Art and therapy have shifted Quinn’s perspective towards the abandonment by his family. He spent vacations with friends from boarding school and would know the kindness of both black and white families. “In Chicago, my friends were hustlers, gangsters, killers,” he says. “But now at school, I’m meeting upper middle class black kids. They speak well, they’re excited about learning. So slowly I’ve been able to realize that by being abandoned, I was actually delivered. From poverty. From alcoholism.”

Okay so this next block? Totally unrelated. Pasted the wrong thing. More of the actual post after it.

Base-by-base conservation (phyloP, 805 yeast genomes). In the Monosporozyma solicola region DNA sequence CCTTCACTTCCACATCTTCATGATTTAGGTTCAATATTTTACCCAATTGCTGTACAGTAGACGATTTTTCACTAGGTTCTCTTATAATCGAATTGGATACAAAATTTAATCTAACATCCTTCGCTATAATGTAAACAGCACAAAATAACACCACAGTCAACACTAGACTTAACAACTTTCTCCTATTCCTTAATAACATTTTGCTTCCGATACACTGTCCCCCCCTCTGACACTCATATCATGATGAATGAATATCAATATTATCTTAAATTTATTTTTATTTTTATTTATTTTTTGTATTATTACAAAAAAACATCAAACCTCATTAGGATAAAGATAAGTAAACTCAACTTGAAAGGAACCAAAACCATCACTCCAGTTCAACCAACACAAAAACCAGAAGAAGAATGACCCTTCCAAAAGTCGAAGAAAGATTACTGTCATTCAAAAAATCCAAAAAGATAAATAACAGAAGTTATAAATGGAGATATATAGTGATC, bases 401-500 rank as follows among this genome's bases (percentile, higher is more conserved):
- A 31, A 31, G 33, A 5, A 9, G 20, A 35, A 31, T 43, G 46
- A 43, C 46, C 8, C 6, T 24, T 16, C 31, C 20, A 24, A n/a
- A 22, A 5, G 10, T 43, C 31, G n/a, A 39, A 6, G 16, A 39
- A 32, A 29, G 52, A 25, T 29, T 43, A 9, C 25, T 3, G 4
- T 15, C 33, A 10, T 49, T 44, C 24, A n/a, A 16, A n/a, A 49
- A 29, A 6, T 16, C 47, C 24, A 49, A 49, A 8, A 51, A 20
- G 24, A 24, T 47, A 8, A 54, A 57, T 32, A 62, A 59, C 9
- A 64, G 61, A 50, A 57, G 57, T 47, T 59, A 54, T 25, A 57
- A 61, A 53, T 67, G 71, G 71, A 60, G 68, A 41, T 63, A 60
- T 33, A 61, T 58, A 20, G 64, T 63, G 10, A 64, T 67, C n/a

It would take some time, however, for Quinn to achieve this clarity about his life and to apply that same clarity to his work. After receiving his MFA from NYU in 2002, Quinn would become a professional artist. He started selling paintings while working as an educator, teaching art to under-privileged youths. He admits now though that, as a black artist, he felt pressure to make art that directly addressed the racial politics of America. “In 2004, Kehinde Wiley takes off. Mickalene Thomas was this growing sensation in the art world. Wangechi Mutu was right after that,” says Quinn. “They’re beautiful artists, and a great deal of their content relates to specific aspects of black culture. I thought, “I‘m black, I should make work that explores ideas of race in America or mainstream culture or hip-hop culture.” I worked like that for 10 years. But I never felt entirely fulfilled. I felt 85 percent, and I wanted to feel 100 percent.”